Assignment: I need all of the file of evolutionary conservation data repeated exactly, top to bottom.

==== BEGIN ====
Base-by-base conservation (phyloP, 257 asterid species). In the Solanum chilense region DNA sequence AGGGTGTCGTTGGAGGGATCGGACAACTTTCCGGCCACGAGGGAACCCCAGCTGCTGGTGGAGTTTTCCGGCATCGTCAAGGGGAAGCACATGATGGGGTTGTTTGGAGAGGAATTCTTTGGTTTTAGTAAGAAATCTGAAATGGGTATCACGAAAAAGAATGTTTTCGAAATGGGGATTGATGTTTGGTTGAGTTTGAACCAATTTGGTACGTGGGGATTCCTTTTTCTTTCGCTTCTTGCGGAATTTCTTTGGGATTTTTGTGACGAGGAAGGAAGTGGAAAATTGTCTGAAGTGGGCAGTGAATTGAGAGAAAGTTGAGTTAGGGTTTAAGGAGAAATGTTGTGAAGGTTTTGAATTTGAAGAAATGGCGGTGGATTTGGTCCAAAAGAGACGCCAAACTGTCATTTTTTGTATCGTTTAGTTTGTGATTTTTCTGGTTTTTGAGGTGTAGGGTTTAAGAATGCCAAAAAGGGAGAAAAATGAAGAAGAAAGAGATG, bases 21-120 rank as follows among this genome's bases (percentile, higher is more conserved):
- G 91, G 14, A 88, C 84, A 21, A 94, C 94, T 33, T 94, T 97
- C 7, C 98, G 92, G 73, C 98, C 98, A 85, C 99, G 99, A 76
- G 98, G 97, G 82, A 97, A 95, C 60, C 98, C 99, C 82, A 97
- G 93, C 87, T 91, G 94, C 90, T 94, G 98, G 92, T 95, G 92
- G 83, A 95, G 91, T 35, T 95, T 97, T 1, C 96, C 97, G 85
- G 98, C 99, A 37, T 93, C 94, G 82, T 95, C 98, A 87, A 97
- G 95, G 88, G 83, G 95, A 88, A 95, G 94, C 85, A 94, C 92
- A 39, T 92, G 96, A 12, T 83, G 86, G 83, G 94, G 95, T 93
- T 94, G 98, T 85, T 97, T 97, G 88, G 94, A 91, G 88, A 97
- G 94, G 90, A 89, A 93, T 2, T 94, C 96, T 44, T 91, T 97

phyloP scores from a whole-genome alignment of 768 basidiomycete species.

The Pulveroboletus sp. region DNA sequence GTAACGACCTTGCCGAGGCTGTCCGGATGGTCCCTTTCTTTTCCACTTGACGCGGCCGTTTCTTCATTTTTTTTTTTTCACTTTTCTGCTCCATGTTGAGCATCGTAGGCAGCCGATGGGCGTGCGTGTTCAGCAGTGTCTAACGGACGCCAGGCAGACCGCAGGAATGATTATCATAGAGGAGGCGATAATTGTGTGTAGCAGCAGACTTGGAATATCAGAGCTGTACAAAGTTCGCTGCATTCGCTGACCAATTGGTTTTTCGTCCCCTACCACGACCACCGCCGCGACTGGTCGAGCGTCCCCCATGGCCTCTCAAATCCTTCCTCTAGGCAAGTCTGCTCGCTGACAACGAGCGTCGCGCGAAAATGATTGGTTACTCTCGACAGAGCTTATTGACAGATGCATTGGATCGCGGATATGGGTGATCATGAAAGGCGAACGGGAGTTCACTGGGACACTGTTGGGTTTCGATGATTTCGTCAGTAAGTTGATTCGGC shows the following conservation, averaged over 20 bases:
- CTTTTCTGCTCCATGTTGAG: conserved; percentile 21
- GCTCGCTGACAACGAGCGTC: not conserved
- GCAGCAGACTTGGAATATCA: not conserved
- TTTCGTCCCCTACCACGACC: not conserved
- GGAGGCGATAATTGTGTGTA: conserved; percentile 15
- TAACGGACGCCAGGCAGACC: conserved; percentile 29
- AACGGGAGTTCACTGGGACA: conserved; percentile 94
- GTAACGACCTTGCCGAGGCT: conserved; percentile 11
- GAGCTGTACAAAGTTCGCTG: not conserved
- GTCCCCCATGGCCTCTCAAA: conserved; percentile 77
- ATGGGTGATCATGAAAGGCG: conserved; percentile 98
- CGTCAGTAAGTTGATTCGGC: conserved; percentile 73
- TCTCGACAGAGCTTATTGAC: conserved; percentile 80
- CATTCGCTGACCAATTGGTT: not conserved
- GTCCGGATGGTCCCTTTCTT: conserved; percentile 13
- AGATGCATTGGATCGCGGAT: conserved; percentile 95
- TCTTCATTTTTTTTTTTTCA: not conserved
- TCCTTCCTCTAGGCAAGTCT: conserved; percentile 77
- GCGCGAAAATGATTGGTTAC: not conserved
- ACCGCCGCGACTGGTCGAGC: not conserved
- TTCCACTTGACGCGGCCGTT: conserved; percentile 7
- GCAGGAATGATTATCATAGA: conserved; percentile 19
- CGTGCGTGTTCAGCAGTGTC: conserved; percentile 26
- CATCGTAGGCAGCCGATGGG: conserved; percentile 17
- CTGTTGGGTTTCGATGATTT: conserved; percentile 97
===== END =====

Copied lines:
Base-by-base conservation (phyloP, 257 asterid species). In the Solanum chilense region DNA sequence AGGGTGTCGTTGGAGGGATCGGACAACTTTCCGGCCACGAGGGAACCCCAGCTGCTGGTGGAGTTTTCCGGCATCGTCAAGGGGAAGCACATGATGGGGTTGTTTGGAGAGGAATTCTTTGGTTTTAGTAAGAAATCTGAAATGGGTATCACGAAAAAGAATGTTTTCGAAATGGGGATTGATGTTTGGTTGAGTTTGAACCAATTTGGTACGTGGGGATTCCTTTTTCTTTCGCTTCTTGCGGAATTTCTTTGGGATTTTTGTGACGAGGAAGGAAGTGGAAAATTGTCTGAAGTGGGCAGTGAATTGAGAGAAAGTTGAGTTAGGGTTTAAGGAGAAATGTTGTGAAGGTTTTGAATTTGAAGAAATGGCGGTGGATTTGGTCCAAAAGAGACGCCAAACTGTCATTTTTTGTATCGTTTAGTTTGTGATTTTTCTGGTTTTTGAGGTGTAGGGTTTAAGAATGCCAAAAAGGGAGAAAAATGAAGAAGAAAGAGATG, bases 21-120 rank as follows among this genome's bases (percentile, higher is more conserved):
- G 91, G 14, A 88, C 84, A 21, A 94, C 94, T 33, T 94, T 97
- C 7, C 98, G 92, G 73, C 98, C 98, A 85, C 99, G 99, A 76
- G 98, G 97, G 82, A 97, A 95, C 60, C 98, C 99, C 82, A 97
- G 93, C 87, T 91, G 94, C 90, T 94, G 98, G 92, T 95, G 92
- G 83, A 95, G 91, T 35, T 95, T 97, T 1, C 96, C 97, G 85
- G 98, C 99, A 37, T 93, C 94, G 82, T 95, C 98, A 87, A 97
- G 95, G 88, G 83, G 95, A 88, A 95, G 94, C 85, A 94, C 92
- A 39, T 92, G 96, A 12, T 83, G 86, G 83, G 94, G 95, T 93
- T 94, G 98, T 85, T 97, T 97, G 88, G 94, A 91, G 88, A 97
- G 94, G 90, A 89, A 93, T 2, T 94, C 96, T 44, T 91, T 97

phyloP scores from a whole-genome alignment of 768 basidiomycete species.

The Pulveroboletus sp. region DNA sequence GTAACGACCTTGCCGAGGCTGTCCGGATGGTCCCTTTCTTTTCCACTTGACGCGGCCGTTTCTTCATTTTTTTTTTTTCACTTTTCTGCTCCATGTTGAGCATCGTAGGCAGCCGATGGGCGTGCGTGTTCAGCAGTGTCTAACGGACGCCAGGCAGACCGCAGGAATGATTATCATAGAGGAGGCGATAATTGTGTGTAGCAGCAGACTTGGAATATCAGAGCTGTACAAAGTTCGCTGCATTCGCTGACCAATTGGTTTTTCGTCCCCTACCACGACCACCGCCGCGACTGGTCGAGCGTCCCCCATGGCCTCTCAAATCCTTCCTCTAGGCAAGTCTGCTCGCTGACAACGAGCGTCGCGCGAAAATGATTGGTTACTCTCGACAGAGCTTATTGACAGATGCATTGGATCGCGGATATGGGTGATCATGAAAGGCGAACGGGAGTTCACTGGGACACTGTTGGGTTTCGATGATTTCGTCAGTAAGTTGATTCGGC shows the following conservation, averaged over 20 bases:
- CTTTTCTGCTCCATGTTGAG: conserved; percentile 21
- GCTCGCTGACAACGAGCGTC: not conserved
- GCAGCAGACTTGGAATATCA: not conserved
- TTTCGTCCCCTACCACGACC: not conserved
- GGAGGCGATAATTGTGTGTA: conserved; percentile 15
- TAACGGACGCCAGGCAGACC: conserved; percentile 29
- AACGGGAGTTCACTGGGACA: conserved; percentile 94
- GTAACGACCTTGCCGAGGCT: conserved; percentile 11
- GAGCTGTACAAAGTTCGCTG: not conserved
- GTCCCCCATGGCCTCTCAAA: conserved; percentile 77
- ATGGGTGATCATGAAAGGCG: conserved; percentile 98
- CGTCAGTAAGTTGATTCGGC: conserved; percentile 73
- TCTCGACAGAGCTTATTGAC: conserved; percentile 80
- CATTCGCTGACCAATTGGTT: not conserved
- GTCCGGATGGTCCCTTTCTT: conserved; percentile 13
- AGATGCATTGGATCGCGGAT: conserved; percentile 95
- TCTTCATTTTTTTTTTTTCA: not conserved
- TCCTTCCTCTAGGCAAGTCT: conserved; percentile 77
- GCGCGAAAATGATTGGTTAC: not conserved
- ACCGCCGCGACTGGTCGAGC: not conserved
- TTCCACTTGACGCGGCCGTT: conserved; percentile 7
- GCAGGAATGATTATCATAGA: conserved; percentile 19
- CGTGCGTGTTCAGCAGTGTC: conserved; percentile 26
- CATCGTAGGCAGCCGATGGG: conserved; percentile 17
- CTGTTGGGTTTCGATGATTT: conserved; percentile 97